Next, the Supreme Court's job is to determine if a law is constitutional or not.  If they find it is, the law stands.  If they find it's not, the law either no longer stands or is sent back to the relevant legislature for revision.  The Supreme Court Justices need to be experts in Constitutional law, right?  They need to be well educated, articulate, and especially knowledgeable about our government and laws.  Senator Cruz states that with the Supreme Court's ruling on gay marriage nationally, it "threw out marriage laws of all 50 states."  Well...no, not really.  The Justices, as I understand it, ruled that laws banning gay marriage were unconstitutional, and they did not rule on heterosexual marriage laws.  Men and women can continue to marry in all 50 states.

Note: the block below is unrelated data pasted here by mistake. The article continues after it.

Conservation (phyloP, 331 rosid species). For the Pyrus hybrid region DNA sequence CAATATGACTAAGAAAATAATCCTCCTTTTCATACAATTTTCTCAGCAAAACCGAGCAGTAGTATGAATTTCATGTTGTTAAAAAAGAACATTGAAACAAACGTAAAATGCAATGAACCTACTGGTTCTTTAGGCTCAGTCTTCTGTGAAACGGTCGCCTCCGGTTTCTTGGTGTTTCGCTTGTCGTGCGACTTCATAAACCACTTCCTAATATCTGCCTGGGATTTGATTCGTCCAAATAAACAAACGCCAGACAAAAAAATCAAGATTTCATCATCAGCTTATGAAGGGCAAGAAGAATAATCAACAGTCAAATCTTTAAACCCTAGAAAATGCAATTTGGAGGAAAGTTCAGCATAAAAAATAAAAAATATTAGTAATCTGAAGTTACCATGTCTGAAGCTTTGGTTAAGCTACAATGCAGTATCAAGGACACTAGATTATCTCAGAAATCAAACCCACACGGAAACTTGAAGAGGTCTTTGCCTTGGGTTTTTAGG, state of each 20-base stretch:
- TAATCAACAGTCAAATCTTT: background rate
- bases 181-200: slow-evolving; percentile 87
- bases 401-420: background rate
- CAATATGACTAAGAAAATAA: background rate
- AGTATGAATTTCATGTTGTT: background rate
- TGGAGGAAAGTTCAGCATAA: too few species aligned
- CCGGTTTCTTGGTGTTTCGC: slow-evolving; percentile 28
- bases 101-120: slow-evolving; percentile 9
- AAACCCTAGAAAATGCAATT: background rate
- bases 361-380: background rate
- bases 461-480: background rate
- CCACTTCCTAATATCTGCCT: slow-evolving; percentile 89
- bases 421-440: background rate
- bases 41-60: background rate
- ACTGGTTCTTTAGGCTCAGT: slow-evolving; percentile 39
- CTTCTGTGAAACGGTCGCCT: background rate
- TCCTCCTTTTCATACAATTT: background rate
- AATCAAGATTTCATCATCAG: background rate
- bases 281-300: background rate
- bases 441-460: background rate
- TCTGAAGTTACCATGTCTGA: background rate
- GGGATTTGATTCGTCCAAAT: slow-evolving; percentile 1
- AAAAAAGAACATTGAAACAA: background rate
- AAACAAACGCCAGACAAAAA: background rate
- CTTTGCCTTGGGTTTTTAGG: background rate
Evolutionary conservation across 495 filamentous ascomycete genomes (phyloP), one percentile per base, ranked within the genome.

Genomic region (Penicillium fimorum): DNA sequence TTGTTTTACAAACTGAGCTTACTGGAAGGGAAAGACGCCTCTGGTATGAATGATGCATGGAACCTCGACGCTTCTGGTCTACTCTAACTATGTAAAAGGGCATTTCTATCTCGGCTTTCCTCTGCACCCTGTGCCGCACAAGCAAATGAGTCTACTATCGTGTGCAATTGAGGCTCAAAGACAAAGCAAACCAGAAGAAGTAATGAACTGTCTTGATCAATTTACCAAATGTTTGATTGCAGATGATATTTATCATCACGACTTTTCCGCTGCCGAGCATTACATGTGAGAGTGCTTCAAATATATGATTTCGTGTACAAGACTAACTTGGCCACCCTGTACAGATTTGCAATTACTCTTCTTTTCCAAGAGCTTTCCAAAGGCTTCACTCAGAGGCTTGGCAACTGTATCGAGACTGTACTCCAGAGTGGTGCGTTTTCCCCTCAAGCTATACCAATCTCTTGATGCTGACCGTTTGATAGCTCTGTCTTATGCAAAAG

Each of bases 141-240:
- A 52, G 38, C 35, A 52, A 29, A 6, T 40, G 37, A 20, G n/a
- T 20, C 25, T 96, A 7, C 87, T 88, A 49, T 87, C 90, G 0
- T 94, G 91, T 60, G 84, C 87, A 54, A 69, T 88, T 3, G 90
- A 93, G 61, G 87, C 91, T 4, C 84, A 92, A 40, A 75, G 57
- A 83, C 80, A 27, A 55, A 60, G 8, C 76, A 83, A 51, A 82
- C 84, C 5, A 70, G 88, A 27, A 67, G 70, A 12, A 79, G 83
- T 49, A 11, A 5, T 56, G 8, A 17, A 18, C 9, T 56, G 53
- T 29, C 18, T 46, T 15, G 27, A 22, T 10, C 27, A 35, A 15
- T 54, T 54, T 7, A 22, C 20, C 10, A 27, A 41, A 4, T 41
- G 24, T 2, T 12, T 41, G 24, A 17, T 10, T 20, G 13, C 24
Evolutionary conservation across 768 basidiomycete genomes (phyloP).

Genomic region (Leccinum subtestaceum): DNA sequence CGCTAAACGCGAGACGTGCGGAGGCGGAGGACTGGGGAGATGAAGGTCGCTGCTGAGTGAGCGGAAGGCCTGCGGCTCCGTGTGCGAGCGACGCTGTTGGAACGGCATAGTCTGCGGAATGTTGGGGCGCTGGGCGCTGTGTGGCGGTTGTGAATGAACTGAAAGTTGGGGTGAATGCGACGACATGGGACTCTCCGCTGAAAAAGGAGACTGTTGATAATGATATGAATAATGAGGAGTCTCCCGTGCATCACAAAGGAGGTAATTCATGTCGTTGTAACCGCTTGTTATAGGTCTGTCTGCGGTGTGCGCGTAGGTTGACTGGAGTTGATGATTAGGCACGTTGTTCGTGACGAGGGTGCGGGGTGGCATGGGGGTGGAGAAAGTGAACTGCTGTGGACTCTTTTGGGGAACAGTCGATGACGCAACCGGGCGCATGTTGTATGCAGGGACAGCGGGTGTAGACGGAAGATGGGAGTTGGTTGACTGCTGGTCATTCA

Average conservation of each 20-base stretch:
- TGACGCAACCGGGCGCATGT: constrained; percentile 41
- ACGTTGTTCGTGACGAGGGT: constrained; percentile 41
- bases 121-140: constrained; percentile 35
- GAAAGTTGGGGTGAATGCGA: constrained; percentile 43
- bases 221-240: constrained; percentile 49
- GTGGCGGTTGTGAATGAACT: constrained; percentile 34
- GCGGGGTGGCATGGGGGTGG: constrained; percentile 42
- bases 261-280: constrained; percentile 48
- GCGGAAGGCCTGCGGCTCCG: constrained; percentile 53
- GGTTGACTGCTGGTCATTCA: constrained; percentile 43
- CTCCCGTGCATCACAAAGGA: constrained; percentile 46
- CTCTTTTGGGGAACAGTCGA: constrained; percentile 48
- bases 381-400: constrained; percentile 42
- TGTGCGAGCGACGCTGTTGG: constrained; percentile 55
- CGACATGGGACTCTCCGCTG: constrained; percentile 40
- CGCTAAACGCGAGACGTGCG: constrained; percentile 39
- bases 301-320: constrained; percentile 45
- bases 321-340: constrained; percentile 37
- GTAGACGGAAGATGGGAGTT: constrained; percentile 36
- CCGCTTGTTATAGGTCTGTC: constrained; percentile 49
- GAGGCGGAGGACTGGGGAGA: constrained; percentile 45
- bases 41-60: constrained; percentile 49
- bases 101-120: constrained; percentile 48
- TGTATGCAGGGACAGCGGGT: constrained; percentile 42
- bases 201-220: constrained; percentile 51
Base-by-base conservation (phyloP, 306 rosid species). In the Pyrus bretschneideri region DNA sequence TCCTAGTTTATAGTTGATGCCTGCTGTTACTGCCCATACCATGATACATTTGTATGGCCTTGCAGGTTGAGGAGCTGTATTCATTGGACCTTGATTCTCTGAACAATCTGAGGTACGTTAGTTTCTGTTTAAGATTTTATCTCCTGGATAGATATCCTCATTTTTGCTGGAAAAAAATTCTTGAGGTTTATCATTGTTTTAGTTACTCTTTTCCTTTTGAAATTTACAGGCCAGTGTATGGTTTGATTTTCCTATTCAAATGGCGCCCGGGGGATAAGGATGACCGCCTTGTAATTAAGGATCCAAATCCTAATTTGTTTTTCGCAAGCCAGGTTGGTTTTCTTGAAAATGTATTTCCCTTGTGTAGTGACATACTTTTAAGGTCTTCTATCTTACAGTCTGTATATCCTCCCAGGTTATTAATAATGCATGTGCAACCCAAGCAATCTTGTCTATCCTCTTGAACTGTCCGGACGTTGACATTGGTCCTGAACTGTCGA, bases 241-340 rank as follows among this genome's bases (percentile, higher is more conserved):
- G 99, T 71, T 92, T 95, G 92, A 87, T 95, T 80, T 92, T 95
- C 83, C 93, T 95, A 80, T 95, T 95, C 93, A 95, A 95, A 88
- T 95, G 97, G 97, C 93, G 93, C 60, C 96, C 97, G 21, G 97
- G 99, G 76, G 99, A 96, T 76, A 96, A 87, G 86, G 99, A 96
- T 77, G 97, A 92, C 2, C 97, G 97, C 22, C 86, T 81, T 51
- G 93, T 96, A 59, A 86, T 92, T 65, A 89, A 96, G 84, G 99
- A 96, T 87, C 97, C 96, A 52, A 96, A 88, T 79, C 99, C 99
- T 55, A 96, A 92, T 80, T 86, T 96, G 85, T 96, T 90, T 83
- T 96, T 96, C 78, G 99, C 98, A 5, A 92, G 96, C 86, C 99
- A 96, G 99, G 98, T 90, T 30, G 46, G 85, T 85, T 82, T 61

When Guthrie brings up interracial marriage and its comparison as a social issue to gay marriage, Senator Cruz disagrees that they are comparable because we fought a Civil War to end slavery and so African Americans would have equal rights under the law. (I guess we need to fight a Civil War over gay marriage?)  He seems to forget that Blacks may have been freed as a result of the Emancipation Declaration (13th Amendment), but they did not enjoy equal rights under the law as a result of the Civil War.  It wouldn't be until the Civil Rights Movement erupted almost 100 years later that they finally won the laws that gave that to them.

U.S. Supreme Court Justices 2010